It’s been a rough week or so here in the U.S. And it hasn’t been a banner time in Israel over the last few weeks, either.
I don’t mean to downplay the problems out there. There will be no end to problems, which is perhaps a nice subtext for reading (very much out of context and its original meaning) the statement Pirke Avot attributes to Rabbi Tarfon: it is incumbent upon you to finish the work, but neither are you a free person so as to be able to cease from it (Avot 2:16). (By the way, if you aren’t using Sefaria to access Jewish texts online, you’re really, really missing out.)
That said, there are things I think it is important for me to express sincere thanks for. Some of these are the work of myself or others; some of these are the results of chance, circumstance, or one or another type of privilege of birth or context or status or upbringing. It is because of those externalities that I must express how thankful I am for them–even if there is no one to thank. (I am, too, aware of the horrifying negative externalities of Thanksgiving, and I’m no bearer of nostalgia for the old story. But I’m in a sentimental mood, so you’re stuck with this goop from me now. I recognize up front my thoughts will be inadequate.)
I am thankful for my family–not merely for their love and support, but simply for them. (Yes, family, this extends to all of you. Yes, you too, over there. I see you hiding in the corner. Just because you’re in another state and not reading this doesn’t mean you’re exempt.)
I am especially thankful that Secular Jew Jr. has improved so much since May. And so, I am thankful as well for his caregivers.
I am thankful for a job that allows me to provide for my family. We have what we need, and much of what we want. I am also thankful that my job is able to provide me with some sense of meaning; many do not have such occupations.
I am thankful that Mrs. Secular Jew has found something that engages her. I am also thankful, speaking of occupations, to have been able to get her something she’s wanted for quite some time now; she should use it in good health.
I am thankful for Mrs. Secular Jew’s patience during the long trek that is and will be rabbinical training. I’m sure she’s skeptical at times, but it will be worth it.
I am thankful to have found a Jewish home with the Society for Humanistic Judaism, and mentors and teachers with and through the International Institute for Secular Humanistic Judaism and the Association of Humanistic Rabbis. And I am thankful for the opportunities to be part of the Jewish lives of others as a result of the SHJ, IISHJ, and AHR.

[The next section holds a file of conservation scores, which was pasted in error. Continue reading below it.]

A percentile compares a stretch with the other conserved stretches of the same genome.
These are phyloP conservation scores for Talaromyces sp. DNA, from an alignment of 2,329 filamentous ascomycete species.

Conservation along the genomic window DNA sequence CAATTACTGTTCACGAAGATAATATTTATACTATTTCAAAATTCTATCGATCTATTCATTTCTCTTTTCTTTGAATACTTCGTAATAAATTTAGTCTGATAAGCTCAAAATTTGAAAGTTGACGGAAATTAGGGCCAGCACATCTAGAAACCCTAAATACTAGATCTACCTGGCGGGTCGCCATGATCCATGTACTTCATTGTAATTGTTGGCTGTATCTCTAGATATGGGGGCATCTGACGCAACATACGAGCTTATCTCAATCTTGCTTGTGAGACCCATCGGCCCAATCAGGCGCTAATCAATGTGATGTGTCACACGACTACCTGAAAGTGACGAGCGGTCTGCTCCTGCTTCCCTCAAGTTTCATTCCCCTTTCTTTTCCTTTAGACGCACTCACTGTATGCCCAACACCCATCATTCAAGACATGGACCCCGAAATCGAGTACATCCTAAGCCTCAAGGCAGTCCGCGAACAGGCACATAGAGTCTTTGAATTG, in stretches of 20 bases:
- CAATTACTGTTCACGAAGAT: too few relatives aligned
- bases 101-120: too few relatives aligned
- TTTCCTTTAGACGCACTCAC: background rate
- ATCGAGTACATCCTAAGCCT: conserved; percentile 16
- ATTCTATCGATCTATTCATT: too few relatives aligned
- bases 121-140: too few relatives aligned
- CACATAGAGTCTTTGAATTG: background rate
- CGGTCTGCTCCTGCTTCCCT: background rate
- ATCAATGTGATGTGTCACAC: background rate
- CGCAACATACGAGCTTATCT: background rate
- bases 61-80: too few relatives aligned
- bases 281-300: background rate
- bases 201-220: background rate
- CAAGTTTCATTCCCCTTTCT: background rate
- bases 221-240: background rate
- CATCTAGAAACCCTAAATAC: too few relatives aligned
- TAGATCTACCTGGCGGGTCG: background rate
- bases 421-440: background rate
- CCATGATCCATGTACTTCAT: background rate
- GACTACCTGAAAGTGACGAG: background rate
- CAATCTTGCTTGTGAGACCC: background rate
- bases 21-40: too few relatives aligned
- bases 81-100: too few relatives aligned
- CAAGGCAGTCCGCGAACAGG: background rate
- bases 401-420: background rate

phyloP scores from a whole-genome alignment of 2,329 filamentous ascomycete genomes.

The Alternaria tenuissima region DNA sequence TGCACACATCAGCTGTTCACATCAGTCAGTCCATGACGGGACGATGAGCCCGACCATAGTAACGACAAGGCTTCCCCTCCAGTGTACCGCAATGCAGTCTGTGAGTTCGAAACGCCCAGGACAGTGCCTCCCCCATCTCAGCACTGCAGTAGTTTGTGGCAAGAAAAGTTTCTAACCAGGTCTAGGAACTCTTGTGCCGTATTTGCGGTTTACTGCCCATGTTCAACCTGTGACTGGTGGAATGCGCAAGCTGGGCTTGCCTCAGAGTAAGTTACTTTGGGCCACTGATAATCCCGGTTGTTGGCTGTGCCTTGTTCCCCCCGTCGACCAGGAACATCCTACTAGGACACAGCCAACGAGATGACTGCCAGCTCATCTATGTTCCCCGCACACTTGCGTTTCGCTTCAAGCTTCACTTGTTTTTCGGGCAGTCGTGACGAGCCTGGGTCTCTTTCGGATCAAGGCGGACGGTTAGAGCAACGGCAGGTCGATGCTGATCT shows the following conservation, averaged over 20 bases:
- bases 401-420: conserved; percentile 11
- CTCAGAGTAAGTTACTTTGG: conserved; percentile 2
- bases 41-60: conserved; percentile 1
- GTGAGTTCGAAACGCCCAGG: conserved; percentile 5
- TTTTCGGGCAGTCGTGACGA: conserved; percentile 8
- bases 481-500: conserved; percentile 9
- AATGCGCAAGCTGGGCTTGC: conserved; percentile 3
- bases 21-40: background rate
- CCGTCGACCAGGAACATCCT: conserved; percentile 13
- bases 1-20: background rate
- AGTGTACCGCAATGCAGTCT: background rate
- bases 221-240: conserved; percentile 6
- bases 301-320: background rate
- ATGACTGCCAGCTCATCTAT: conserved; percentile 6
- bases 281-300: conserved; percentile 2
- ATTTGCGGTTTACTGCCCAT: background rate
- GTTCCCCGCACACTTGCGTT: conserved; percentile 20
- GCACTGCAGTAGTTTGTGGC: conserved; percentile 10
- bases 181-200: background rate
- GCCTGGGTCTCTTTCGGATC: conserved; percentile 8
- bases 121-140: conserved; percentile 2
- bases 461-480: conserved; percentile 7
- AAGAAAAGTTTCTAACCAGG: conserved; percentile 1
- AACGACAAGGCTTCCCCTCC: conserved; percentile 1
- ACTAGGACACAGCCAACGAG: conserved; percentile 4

I am thankful for friends near and far.
I am thankful that there are people out there doing work I cannot.
I am thankful that I have had opportunities to educate others about Jewish life so that, maybe, it can be a little easier to be a secular Jew in Indianapolis.
I am thankful for the opportunities I have had to learn more about the law. And I am grateful for my coworkers, who make going to work a genuinely positive experience.
I am thankful for an office with a bricked-up fireplace and beautiful mantle. On it, we have the best holiday decorations in our building, I think.
I am thankful for you, reader.
I am, finally, thankful to have benefited from the things outside of anyone’s control that have put me in a place better than what I might have had in other circumstances. I recognize that I cannot know what those might have been.
A bissel midrash.
Thanksgiving means giving thanks. But we could also split the word–thanks and giving–to require not only that we be grateful, but that we also do something about it. That is, we must thank, and we must give, lest our thanks be empty platitudes.
So, what will I give?
To the extent I can, I will continue to give of my time. But much of the time I’ve given has come at the expense of my family, particularly on some weekends. I am giving some of that time back to my family; I will still give time to others in the areas that have occupied my time, but will find less disruptive ways to do so. I will also try to strengthen bonds with family for whom I am grateful, but with whom contact has been limited.
Having found a Jewish home, I want to make that home bigger for others. I will be showing thanks by giving time to growing Secular Humanistic Judaism where and when I can, and I will look for more opportunities for that work here in Indianapolis. I already have a plan; with some freed-up time, I can take steps forward.
There are those who do work I cannot, and whose work I am thankful for. I will give encouragement where I can, and tangible support where I can. I wish there were more to give in some of these cases, but I will give what I can.
I will, of course, continue writing. But I’ll give a bit more effort to adding interesting media, etc., to posts, so that they aren’t all text. Since it’s coming on Thanksgiving, and this is a reliably funny Thanksgiving video, we’ll start with the WKRP Turkey Drop:
I’m sure I’m missing things, and I’m sure I’ll miss things I hope to do. But one has to start somewhere. And I’m aware that all of this is terribly bourgeois, but we have to be aware of our circumstances before we change them.
There are many who will not be celebrating Thanksgiving for any number of reasons; they have good reasons. If you are celebrating Thanksgiving this year, I hope you have a meaningful one, and that you keep in mind those who need help–without regard to Thanksgiving, without regard to privilege, without regard to any noblesse oblige–and the reasons for which they need help independent of your own reasons for celebrating Thanksgiving. (I guess that’s a “check your privilege” thing.)
We have a duty as persons to help. Give your thanks.